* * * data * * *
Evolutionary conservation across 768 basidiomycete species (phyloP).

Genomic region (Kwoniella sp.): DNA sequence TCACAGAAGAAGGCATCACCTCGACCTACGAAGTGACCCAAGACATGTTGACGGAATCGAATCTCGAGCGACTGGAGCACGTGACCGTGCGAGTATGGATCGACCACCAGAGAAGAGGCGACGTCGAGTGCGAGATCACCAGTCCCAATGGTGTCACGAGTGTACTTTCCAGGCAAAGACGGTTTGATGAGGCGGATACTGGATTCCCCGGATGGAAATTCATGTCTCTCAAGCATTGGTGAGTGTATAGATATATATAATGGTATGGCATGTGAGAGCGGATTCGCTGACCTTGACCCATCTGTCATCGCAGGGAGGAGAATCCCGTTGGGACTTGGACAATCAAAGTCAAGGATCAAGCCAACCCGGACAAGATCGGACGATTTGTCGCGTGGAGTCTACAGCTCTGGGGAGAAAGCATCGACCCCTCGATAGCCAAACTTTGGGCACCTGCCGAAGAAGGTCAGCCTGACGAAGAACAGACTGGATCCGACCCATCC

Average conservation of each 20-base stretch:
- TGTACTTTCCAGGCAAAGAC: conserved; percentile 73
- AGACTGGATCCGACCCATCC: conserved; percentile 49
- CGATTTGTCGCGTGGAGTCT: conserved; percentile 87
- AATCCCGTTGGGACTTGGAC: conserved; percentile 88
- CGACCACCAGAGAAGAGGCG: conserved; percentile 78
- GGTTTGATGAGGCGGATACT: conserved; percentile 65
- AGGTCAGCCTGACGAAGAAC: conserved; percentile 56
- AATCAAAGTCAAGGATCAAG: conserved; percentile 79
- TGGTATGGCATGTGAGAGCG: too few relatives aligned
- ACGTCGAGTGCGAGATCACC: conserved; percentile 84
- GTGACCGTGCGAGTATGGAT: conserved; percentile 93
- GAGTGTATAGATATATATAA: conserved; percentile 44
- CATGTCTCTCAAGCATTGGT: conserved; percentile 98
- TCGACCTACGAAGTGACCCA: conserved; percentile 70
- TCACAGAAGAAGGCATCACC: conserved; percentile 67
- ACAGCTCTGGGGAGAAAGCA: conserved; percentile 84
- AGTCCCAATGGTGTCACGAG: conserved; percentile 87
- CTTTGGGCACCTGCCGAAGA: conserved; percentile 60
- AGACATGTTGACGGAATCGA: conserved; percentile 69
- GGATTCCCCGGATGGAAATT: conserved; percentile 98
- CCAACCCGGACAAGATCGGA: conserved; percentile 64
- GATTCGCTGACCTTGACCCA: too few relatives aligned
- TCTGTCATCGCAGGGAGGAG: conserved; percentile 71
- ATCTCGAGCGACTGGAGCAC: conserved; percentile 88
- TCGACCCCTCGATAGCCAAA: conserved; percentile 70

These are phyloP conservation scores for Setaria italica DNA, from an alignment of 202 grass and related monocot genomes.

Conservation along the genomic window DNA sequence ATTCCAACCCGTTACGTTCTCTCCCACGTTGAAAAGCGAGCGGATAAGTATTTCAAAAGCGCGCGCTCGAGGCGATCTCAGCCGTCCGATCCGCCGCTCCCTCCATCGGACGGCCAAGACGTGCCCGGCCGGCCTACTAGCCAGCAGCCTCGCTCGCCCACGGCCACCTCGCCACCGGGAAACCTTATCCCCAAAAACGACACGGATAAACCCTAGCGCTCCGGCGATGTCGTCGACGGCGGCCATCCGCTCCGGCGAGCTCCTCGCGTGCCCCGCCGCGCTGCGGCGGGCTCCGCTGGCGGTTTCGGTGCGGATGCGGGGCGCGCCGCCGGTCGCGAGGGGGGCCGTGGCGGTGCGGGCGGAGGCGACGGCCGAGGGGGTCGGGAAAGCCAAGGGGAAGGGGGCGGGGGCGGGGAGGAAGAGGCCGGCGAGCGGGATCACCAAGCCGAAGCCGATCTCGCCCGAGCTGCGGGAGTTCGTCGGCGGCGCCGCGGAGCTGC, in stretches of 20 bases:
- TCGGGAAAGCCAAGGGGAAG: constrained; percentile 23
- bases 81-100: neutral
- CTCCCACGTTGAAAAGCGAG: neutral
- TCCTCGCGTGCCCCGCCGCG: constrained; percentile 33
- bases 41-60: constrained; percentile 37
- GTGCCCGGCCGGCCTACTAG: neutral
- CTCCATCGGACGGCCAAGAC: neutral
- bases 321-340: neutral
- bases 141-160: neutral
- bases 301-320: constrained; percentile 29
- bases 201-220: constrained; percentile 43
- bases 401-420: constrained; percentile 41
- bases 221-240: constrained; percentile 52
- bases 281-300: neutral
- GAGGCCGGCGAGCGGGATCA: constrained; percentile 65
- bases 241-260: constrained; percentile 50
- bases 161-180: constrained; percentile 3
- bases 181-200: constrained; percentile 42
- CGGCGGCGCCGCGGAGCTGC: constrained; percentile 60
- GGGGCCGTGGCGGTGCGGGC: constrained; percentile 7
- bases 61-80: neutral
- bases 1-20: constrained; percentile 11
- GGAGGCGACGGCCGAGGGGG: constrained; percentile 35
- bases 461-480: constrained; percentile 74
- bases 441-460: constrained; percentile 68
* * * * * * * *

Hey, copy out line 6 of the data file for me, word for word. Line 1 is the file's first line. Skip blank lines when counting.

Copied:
- CGATTTGTCGCGTGGAGTCT: conserved; percentile 87